Every time I get changed I inspect myself in the mirror. I think a lot of us are guilty of this. Looking in the mirror has become my daily ritual. I always have a good look at my stomach. I’m not so bad as I used to be, now I try to be positive and tell myself I am beautiful, but for a while there I was a little obsessed with how much fat I had on my body.
I was a really fat kid. In particular, if you look at pictures of me as a fourth grader I was pretty round. I was unaware of my rather large size however, until it was pointed out to me by my classmates in grade five. Every day the entire male cohort of my year would laugh and ridicule me that I was ‘so fat’ and I ‘looked pregnant’. Being fat became my identity and I started to believe that I was ugly and no one liked me because I was overweight. At the age of 11, I had my first suicidal thoughts. The daily bullying was too much for me to bear.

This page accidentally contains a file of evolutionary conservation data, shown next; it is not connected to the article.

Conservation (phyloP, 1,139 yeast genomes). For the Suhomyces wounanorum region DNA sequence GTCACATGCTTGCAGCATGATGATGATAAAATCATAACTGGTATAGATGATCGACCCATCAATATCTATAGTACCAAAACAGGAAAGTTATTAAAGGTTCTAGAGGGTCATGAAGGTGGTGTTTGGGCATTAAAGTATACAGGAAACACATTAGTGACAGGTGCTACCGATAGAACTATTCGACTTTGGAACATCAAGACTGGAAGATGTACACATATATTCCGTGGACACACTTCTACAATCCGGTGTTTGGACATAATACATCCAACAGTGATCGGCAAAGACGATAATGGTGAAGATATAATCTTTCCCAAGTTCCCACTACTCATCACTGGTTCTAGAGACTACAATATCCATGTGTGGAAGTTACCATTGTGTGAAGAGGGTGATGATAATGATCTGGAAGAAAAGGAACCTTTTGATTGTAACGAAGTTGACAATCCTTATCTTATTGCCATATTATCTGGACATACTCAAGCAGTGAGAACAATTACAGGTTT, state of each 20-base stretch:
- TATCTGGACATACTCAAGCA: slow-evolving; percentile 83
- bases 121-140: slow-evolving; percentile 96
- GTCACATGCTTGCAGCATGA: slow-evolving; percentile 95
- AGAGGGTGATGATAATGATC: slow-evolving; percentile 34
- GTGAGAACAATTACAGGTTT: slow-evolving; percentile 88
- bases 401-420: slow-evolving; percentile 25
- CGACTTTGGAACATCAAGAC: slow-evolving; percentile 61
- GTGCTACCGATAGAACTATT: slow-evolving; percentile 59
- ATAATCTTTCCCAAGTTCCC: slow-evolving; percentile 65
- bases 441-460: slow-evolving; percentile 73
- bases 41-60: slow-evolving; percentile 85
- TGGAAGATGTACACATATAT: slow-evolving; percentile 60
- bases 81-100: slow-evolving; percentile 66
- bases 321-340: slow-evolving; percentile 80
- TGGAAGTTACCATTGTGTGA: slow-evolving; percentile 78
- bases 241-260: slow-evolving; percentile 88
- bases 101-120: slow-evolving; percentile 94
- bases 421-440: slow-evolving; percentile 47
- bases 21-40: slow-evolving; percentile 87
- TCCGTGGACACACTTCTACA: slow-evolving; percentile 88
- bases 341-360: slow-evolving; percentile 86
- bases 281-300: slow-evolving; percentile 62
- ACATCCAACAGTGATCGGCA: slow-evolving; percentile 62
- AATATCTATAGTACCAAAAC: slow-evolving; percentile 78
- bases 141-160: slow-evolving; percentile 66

The words which these boys told me continued to affect me for many years and still do today. In fact, until I was 18 I had real problems trusting boys my age. Often if a boy was nice to me I always thought it was a joke -that he was making fun of me behind my back. If a boy spoke to me I would be rude to him; I would push him away so he wouldn’t have the opportunity to hurt me.
Around the age of 19, we made the discovery that I have various food intolerances. Some of the foods I can’t tolerate include artificial additives such as preservatives, colours and MSG (that nasty stuff they add to Chinese food). It turns out that two of the many symptoms of my food intolerances are increased appetite and weight gain.